- Strong winds at the Indo-Pak Attari border have literally caused the national flag to be torn into shreds
- India's laws pertaining to the National Flag say that a damaged flag cannot be flown and can be hoisted again after repairs
Punjab Minister Anil Joshi inaugurated India’s largest tricolour on the tallest flag post recently. It measures 110 metres in length, 24 metres in width and 55 tons in weight. Built at an approximate cost of ₹3.50 crore, the post was a project of the Amritsar Improvement Trust Authority of the Punjab Government.
When it was put up earlier this year, it was seen as a symbol of Indian pride. The flag pole was in the news not only because of its height but also because the flag could seen from Pakistan also.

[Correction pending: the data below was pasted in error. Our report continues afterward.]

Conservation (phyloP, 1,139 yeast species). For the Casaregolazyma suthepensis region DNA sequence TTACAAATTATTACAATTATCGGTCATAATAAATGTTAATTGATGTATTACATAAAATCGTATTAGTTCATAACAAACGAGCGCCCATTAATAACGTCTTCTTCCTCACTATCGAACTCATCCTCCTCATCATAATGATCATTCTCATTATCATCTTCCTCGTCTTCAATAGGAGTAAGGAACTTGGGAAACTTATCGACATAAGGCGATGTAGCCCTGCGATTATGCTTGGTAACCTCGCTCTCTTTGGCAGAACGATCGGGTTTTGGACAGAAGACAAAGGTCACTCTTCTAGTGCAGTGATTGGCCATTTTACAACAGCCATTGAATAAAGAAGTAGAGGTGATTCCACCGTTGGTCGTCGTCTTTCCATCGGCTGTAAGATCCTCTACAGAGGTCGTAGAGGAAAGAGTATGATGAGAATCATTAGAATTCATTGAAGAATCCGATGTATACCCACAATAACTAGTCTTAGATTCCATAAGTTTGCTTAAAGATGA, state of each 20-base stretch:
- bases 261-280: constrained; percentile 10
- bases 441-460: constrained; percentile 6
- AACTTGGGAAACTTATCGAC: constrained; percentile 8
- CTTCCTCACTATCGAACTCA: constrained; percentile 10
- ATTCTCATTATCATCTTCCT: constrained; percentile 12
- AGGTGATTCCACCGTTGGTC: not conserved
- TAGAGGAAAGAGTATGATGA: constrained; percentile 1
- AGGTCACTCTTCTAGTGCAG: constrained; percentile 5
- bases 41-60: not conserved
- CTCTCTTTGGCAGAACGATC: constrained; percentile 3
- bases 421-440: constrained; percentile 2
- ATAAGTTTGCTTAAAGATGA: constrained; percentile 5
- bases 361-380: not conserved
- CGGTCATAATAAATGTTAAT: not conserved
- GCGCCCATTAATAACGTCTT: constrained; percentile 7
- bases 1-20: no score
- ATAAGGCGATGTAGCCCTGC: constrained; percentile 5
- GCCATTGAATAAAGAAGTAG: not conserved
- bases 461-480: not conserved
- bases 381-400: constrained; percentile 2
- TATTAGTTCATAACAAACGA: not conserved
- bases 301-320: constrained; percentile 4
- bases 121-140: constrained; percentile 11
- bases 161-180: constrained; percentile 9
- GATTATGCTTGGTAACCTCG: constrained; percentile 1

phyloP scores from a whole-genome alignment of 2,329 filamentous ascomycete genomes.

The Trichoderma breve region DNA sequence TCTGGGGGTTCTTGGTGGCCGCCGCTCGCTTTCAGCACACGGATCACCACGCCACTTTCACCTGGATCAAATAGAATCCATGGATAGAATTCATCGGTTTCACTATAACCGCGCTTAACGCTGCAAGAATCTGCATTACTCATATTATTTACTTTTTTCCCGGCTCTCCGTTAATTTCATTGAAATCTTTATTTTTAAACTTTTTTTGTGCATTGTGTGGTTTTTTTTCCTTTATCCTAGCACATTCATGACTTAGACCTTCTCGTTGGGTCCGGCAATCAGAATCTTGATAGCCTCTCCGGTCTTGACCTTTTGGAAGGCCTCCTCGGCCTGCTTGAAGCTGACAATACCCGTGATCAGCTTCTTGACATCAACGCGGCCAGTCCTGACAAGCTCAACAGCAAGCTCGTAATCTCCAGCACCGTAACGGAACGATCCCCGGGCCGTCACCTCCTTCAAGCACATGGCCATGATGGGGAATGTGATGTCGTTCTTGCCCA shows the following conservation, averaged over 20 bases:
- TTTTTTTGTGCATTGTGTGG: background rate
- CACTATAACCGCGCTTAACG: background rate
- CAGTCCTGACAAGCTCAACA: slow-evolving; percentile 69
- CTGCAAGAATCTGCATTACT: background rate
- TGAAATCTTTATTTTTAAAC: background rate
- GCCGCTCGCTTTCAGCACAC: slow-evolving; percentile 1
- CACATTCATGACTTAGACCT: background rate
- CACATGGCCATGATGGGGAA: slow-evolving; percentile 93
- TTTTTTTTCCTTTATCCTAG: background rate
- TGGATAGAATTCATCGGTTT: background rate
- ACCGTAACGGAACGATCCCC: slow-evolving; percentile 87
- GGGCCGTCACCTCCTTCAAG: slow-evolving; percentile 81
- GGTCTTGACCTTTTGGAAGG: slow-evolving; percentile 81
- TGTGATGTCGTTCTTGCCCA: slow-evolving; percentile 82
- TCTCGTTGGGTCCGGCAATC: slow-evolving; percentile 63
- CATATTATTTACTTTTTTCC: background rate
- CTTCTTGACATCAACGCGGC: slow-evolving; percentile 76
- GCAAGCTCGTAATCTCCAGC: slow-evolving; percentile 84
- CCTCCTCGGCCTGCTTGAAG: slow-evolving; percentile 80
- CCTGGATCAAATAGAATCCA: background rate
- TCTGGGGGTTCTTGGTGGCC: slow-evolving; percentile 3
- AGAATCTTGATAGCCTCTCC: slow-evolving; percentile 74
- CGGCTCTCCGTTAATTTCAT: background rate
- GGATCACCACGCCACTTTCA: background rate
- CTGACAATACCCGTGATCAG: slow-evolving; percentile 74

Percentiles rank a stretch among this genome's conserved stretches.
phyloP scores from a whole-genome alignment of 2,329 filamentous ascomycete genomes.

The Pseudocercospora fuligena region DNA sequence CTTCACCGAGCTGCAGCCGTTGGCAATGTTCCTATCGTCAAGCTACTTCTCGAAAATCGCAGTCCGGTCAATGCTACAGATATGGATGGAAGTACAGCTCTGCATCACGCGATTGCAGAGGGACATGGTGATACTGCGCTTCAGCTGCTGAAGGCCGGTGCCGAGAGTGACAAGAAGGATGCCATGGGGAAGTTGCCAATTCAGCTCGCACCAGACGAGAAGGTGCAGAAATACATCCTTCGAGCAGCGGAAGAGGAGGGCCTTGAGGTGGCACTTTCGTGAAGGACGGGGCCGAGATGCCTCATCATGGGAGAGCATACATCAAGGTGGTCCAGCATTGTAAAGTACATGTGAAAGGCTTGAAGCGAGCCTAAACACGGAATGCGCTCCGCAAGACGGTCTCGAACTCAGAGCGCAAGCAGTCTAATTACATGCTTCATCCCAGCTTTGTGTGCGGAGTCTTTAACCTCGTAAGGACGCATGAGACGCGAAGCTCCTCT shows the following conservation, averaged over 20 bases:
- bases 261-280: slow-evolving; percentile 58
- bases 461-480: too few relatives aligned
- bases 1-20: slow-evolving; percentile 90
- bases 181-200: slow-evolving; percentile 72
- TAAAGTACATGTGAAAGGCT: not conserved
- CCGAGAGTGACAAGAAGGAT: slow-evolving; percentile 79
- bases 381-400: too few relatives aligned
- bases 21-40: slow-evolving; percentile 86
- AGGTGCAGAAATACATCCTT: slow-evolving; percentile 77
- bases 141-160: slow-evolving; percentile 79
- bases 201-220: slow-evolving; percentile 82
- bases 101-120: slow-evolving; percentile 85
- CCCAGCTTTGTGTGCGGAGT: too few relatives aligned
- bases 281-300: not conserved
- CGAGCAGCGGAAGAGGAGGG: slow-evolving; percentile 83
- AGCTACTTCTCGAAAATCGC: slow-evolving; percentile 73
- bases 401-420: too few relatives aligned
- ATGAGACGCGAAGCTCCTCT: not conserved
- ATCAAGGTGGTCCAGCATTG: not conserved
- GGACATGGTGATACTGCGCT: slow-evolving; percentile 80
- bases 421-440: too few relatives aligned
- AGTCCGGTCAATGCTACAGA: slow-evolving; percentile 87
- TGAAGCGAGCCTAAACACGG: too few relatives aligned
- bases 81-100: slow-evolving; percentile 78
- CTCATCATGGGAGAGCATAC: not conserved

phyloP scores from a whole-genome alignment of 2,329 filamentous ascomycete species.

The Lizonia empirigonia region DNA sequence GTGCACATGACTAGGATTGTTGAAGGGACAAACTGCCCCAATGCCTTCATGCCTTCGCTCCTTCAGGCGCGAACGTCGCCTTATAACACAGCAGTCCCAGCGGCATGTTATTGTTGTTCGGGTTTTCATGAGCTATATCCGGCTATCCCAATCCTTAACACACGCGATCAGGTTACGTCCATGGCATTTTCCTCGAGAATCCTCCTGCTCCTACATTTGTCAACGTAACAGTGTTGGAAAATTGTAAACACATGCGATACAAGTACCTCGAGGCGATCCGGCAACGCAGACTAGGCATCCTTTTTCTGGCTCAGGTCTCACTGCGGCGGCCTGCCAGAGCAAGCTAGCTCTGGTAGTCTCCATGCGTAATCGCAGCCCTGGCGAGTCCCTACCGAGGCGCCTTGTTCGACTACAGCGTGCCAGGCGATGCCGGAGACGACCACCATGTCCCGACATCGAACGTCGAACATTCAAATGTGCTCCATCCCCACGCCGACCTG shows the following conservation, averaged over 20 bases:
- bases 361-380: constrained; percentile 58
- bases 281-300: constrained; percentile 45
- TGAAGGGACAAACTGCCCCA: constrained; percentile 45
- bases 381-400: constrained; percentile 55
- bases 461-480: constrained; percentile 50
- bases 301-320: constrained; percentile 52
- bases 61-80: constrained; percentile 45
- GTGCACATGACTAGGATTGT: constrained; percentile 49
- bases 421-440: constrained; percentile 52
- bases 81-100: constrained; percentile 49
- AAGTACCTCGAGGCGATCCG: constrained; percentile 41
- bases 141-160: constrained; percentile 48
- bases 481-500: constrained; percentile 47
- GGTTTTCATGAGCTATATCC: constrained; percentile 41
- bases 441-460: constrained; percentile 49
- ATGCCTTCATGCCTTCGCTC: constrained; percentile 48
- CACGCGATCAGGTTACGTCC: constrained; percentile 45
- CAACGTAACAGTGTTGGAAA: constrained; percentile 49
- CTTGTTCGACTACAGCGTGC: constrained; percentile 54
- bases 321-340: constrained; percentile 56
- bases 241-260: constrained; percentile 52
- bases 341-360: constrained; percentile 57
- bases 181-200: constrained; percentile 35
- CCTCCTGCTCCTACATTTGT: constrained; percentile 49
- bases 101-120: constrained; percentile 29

Now since strong winds have damaged the flag, it had to be taken down and is a disappointing sight for visitors.
According to an official quote given to BBC Hindi, Suresh Mahajan, the chairman of the Amritsar Improvement Trust, which is responsible for maintaining the flag, said that the situation amounted to a "crime".
"The national flag is our pride and I request the government to call an inquiry over the issue and those responsible should be punished," he is known to have said.
Reports say that advice against putting the tallest flag there had been given looking at how other such installations in India fared.
In Hyderabad, an 88m flag installed near the Hussainsagar Lake also keeps tearing because of strong winds. In Delhi itself, the 63m tricolour that flies happily in Connaught Place, tore 11 times in May and June last year.
Last Updated 31, Mar 2018, 7:01 PM